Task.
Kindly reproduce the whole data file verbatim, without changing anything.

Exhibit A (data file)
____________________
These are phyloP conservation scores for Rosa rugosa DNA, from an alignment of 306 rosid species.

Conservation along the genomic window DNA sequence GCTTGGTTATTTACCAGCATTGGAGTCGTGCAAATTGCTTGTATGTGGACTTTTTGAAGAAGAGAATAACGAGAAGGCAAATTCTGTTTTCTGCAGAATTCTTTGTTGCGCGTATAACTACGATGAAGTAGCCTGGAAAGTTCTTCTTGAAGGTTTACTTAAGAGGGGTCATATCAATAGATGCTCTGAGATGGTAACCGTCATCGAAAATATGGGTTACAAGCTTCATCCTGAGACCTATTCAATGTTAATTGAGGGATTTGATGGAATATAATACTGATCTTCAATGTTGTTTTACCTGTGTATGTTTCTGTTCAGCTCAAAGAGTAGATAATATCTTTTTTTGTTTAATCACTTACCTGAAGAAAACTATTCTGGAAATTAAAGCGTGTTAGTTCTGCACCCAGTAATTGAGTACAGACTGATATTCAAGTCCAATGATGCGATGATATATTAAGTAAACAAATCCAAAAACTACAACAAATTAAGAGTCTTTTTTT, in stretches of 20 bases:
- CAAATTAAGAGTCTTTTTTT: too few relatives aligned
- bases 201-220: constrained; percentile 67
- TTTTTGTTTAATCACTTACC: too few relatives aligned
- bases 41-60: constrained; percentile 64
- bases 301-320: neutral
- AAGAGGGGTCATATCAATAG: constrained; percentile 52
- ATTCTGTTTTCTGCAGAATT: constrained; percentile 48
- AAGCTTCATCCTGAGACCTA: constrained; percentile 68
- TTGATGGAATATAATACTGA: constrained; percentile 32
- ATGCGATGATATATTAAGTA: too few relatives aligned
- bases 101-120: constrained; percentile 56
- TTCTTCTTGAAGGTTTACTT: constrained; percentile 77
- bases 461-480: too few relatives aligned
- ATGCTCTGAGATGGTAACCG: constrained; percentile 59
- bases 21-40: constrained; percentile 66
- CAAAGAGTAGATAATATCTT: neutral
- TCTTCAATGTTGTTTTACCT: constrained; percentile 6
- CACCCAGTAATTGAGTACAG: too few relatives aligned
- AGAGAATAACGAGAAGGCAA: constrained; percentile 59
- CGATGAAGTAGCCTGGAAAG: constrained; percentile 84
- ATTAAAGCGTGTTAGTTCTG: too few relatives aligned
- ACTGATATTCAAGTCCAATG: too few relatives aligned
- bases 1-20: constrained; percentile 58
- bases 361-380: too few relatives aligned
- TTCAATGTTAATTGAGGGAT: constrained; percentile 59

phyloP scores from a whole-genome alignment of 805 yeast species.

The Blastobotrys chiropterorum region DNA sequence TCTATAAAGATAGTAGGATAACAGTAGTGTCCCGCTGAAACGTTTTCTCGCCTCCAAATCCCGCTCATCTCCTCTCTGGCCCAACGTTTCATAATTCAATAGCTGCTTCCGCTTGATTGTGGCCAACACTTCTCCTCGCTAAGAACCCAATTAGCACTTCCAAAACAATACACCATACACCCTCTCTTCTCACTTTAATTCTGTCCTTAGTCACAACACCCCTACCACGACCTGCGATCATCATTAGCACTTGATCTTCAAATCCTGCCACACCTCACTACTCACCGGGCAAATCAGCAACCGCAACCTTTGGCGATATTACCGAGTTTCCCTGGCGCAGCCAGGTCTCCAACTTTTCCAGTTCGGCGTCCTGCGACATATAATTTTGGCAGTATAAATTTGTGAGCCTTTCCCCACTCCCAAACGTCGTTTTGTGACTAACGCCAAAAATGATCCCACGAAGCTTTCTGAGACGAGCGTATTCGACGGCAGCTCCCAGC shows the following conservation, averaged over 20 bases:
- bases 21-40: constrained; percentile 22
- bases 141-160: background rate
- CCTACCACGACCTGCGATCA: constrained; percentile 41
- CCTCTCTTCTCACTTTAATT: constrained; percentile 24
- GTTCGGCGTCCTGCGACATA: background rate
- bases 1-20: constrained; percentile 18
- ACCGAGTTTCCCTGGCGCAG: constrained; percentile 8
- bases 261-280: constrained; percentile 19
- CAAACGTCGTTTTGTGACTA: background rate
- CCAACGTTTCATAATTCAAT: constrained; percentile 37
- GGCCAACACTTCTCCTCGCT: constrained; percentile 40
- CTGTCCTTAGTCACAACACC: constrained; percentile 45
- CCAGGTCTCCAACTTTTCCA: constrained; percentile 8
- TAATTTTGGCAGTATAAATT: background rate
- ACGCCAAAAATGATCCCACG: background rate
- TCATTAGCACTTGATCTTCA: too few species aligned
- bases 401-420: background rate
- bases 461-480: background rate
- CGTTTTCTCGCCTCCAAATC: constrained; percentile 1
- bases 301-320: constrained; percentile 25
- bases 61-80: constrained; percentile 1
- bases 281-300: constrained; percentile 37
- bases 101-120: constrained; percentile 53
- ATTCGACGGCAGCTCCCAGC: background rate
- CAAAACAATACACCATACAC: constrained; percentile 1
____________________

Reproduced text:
These are phyloP conservation scores for Rosa rugosa DNA, from an alignment of 306 rosid species.

Conservation along the genomic window DNA sequence GCTTGGTTATTTACCAGCATTGGAGTCGTGCAAATTGCTTGTATGTGGACTTTTTGAAGAAGAGAATAACGAGAAGGCAAATTCTGTTTTCTGCAGAATTCTTTGTTGCGCGTATAACTACGATGAAGTAGCCTGGAAAGTTCTTCTTGAAGGTTTACTTAAGAGGGGTCATATCAATAGATGCTCTGAGATGGTAACCGTCATCGAAAATATGGGTTACAAGCTTCATCCTGAGACCTATTCAATGTTAATTGAGGGATTTGATGGAATATAATACTGATCTTCAATGTTGTTTTACCTGTGTATGTTTCTGTTCAGCTCAAAGAGTAGATAATATCTTTTTTTGTTTAATCACTTACCTGAAGAAAACTATTCTGGAAATTAAAGCGTGTTAGTTCTGCACCCAGTAATTGAGTACAGACTGATATTCAAGTCCAATGATGCGATGATATATTAAGTAAACAAATCCAAAAACTACAACAAATTAAGAGTCTTTTTTT, in stretches of 20 bases:
- CAAATTAAGAGTCTTTTTTT: too few relatives aligned
- bases 201-220: constrained; percentile 67
- TTTTTGTTTAATCACTTACC: too few relatives aligned
- bases 41-60: constrained; percentile 64
- bases 301-320: neutral
- AAGAGGGGTCATATCAATAG: constrained; percentile 52
- ATTCTGTTTTCTGCAGAATT: constrained; percentile 48
- AAGCTTCATCCTGAGACCTA: constrained; percentile 68
- TTGATGGAATATAATACTGA: constrained; percentile 32
- ATGCGATGATATATTAAGTA: too few relatives aligned
- bases 101-120: constrained; percentile 56
- TTCTTCTTGAAGGTTTACTT: constrained; percentile 77
- bases 461-480: too few relatives aligned
- ATGCTCTGAGATGGTAACCG: constrained; percentile 59
- bases 21-40: constrained; percentile 66
- CAAAGAGTAGATAATATCTT: neutral
- TCTTCAATGTTGTTTTACCT: constrained; percentile 6
- CACCCAGTAATTGAGTACAG: too few relatives aligned
- AGAGAATAACGAGAAGGCAA: constrained; percentile 59
- CGATGAAGTAGCCTGGAAAG: constrained; percentile 84
- ATTAAAGCGTGTTAGTTCTG: too few relatives aligned
- ACTGATATTCAAGTCCAATG: too few relatives aligned
- bases 1-20: constrained; percentile 58
- bases 361-380: too few relatives aligned
- TTCAATGTTAATTGAGGGAT: constrained; percentile 59

phyloP scores from a whole-genome alignment of 805 yeast species.

The Blastobotrys chiropterorum region DNA sequence TCTATAAAGATAGTAGGATAACAGTAGTGTCCCGCTGAAACGTTTTCTCGCCTCCAAATCCCGCTCATCTCCTCTCTGGCCCAACGTTTCATAATTCAATAGCTGCTTCCGCTTGATTGTGGCCAACACTTCTCCTCGCTAAGAACCCAATTAGCACTTCCAAAACAATACACCATACACCCTCTCTTCTCACTTTAATTCTGTCCTTAGTCACAACACCCCTACCACGACCTGCGATCATCATTAGCACTTGATCTTCAAATCCTGCCACACCTCACTACTCACCGGGCAAATCAGCAACCGCAACCTTTGGCGATATTACCGAGTTTCCCTGGCGCAGCCAGGTCTCCAACTTTTCCAGTTCGGCGTCCTGCGACATATAATTTTGGCAGTATAAATTTGTGAGCCTTTCCCCACTCCCAAACGTCGTTTTGTGACTAACGCCAAAAATGATCCCACGAAGCTTTCTGAGACGAGCGTATTCGACGGCAGCTCCCAGC shows the following conservation, averaged over 20 bases:
- bases 21-40: constrained; percentile 22
- bases 141-160: background rate
- CCTACCACGACCTGCGATCA: constrained; percentile 41
- CCTCTCTTCTCACTTTAATT: constrained; percentile 24
- GTTCGGCGTCCTGCGACATA: background rate
- bases 1-20: constrained; percentile 18
- ACCGAGTTTCCCTGGCGCAG: constrained; percentile 8
- bases 261-280: constrained; percentile 19
- CAAACGTCGTTTTGTGACTA: background rate
- CCAACGTTTCATAATTCAAT: constrained; percentile 37
- GGCCAACACTTCTCCTCGCT: constrained; percentile 40
- CTGTCCTTAGTCACAACACC: constrained; percentile 45
- CCAGGTCTCCAACTTTTCCA: constrained; percentile 8
- TAATTTTGGCAGTATAAATT: background rate
- ACGCCAAAAATGATCCCACG: background rate
- TCATTAGCACTTGATCTTCA: too few species aligned
- bases 401-420: background rate
- bases 461-480: background rate
- CGTTTTCTCGCCTCCAAATC: constrained; percentile 1
- bases 301-320: constrained; percentile 25
- bases 61-80: constrained; percentile 1
- bases 281-300: constrained; percentile 37
- bases 101-120: constrained; percentile 53
- ATTCGACGGCAGCTCCCAGC: background rate
- CAAAACAATACACCATACAC: constrained; percentile 1